There is no discussion in DPP v Collins of section 151.

The offence in section 127(1) was complete when the message was sent.  The object of section 127(1)(a) and its predecessor sections is not to protect people against receipt of unsolicited messages which they may find seriously objectionable.  The proscribed act (or actus reus) is the sending of a message of the proscribed character by the defined means. The offence is complete when the message is sent. Thus it can make no difference that the message is never received, for example because a recorded message is erased before anyone listens to it. Nor can the criminality of a defendant's conduct depend on whether a message is received by A, who for any reason is deeply offended, or B, who is not. On such an approach criminal liability would turn on an unforeseeable contingency.

Grossly offensive - a question of fact for the trial court.  It is for the trial court to determine as a question of fact whether a message is grossly offensive.  In making this determination the standards of an open and just multi-racial society are to be applied and the words must be judged taking account of their context and all relevant circumstances.  Usages and sensitivities may change over time. Language otherwise insulting may be used in an unpejorative, even affectionate, way, or may be adopted as a badge of honour ("Old Contemptibles"). There can be no yardstick of gross offensiveness otherwise than by the application of reasonably enlightened, but not perfectionist, contemporary standards to the particular message sent in its particular context. The test is whether a message is couched in terms liable to cause gross offence to those to whom it relates.

Menacing communications:

What is a "menacing" communication?  it appears that there is no decided case on the meaning of "menacing" under either the 2003 Act or its legislative predecessors.

The word menacing must be taken to mean more than the words used in section 127(2) - "annoyance, inconvenience or needless anxiety".  Dictionaries define "menacing" as threatening harm.  Arguably, some form of threshold test is needed so as to ensure that section 127(1) is applied only to more serious comments.  There is no requirement for there to be any recipient of a message.  This would seem to rule out any form of test based on the impact of the message on any particular recipient.  Some form of objective test is required.

The law of blackmail offers a possibility which could be adapted to communications and this was argued in the second appeal before the Divisional Court.  The offence of blackmail is defined in the Theft Act 1968 s.21 where the word "menaces" appears though the word is not defined.  Decided cases on the point indicate that "menaces" amount to threats (though not necessarily of violence)- Thorne v Motor Trade Association [1937] AC 797 (Lord Wright at 817).  In R v Clear [1968] 1 QB 670, Sellers LJ stated that the threat must be of such a nature and extent that the mind of an ordinary person of normal stability and courage might be influenced or made apprehensive so as to accede unwillingly to the demand.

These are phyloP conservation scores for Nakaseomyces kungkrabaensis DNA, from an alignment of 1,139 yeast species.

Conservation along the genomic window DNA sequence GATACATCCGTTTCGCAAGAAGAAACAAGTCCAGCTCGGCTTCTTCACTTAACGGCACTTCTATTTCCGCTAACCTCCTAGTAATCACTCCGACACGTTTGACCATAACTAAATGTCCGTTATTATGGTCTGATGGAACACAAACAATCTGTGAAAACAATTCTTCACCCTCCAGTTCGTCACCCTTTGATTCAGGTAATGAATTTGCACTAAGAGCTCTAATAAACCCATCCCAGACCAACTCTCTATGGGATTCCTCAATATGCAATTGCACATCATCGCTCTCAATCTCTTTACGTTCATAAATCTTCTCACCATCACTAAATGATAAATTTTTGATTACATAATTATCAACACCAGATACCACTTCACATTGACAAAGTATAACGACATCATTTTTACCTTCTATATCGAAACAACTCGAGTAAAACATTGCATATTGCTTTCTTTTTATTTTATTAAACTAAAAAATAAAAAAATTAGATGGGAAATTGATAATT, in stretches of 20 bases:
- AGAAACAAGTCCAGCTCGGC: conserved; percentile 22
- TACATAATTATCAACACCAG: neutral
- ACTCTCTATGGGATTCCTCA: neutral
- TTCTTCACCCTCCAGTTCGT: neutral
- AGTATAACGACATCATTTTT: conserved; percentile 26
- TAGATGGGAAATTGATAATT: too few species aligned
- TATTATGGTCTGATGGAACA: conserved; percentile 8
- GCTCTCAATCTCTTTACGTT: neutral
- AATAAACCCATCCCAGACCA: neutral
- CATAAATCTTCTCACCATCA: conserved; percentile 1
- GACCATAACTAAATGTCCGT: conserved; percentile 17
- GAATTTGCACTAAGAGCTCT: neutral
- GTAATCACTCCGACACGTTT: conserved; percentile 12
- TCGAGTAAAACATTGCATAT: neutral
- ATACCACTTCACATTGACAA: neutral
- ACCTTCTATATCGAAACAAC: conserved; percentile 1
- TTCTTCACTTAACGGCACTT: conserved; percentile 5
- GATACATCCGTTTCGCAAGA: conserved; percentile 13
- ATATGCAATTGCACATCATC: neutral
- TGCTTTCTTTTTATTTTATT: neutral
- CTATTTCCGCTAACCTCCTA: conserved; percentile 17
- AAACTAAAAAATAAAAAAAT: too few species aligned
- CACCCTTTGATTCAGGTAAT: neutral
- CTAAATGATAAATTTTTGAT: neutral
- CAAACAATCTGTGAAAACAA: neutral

A detailed look at the Twitter-Joke case appears in the New Statesman - David Allen Green.  Working by analogy with the blackmail case law, Mr Chambers' legal representatives hope to have persuaded the judges that the following should apply:
Actus reus (the act which needs to be proved)
  1. a person sends a message or other matter;
  2. by means of a public electronic communications network;
  3. which is a threat of such a nature and extent that the mind of an ordinary person of normal stability and courage might be influenced or made apprehensive; and
Mens rea (the intention which needs to be proved)
  1. the person sending the message or other matter intends to threaten the person to whom the message or other matter is intended to or is likely to be conveyed.
In the light of DPP v Collins it is an interesting question whether the mens rea could be narrowed to just intention to threaten.  DPP v Collins would suggest a mens rea more along the lines of - the defendant must intend his words to threaten those to whom they relate, or he must be be aware that they may be taken to be so.

This is an interesting and important case in relation to the use of social electronic media such as Twitter, Facebook etc.  Hopefully, the outcome of the appeal will be that Magistrates' Courts (and those responsible for making charging decisions) will have better guidance as to the type of communication which may properly be considered to be menacing.

For the law student, this case offers a good example of statutory interpretation including the need to read the legislation as a whole and to be aware of the history of the legislation.  It is also a good example of how a legal argument can be constructed by analogy to other areas of the criminal law.

1 comment:

  1. You can be caught for sending offensive and menacing communications? My God.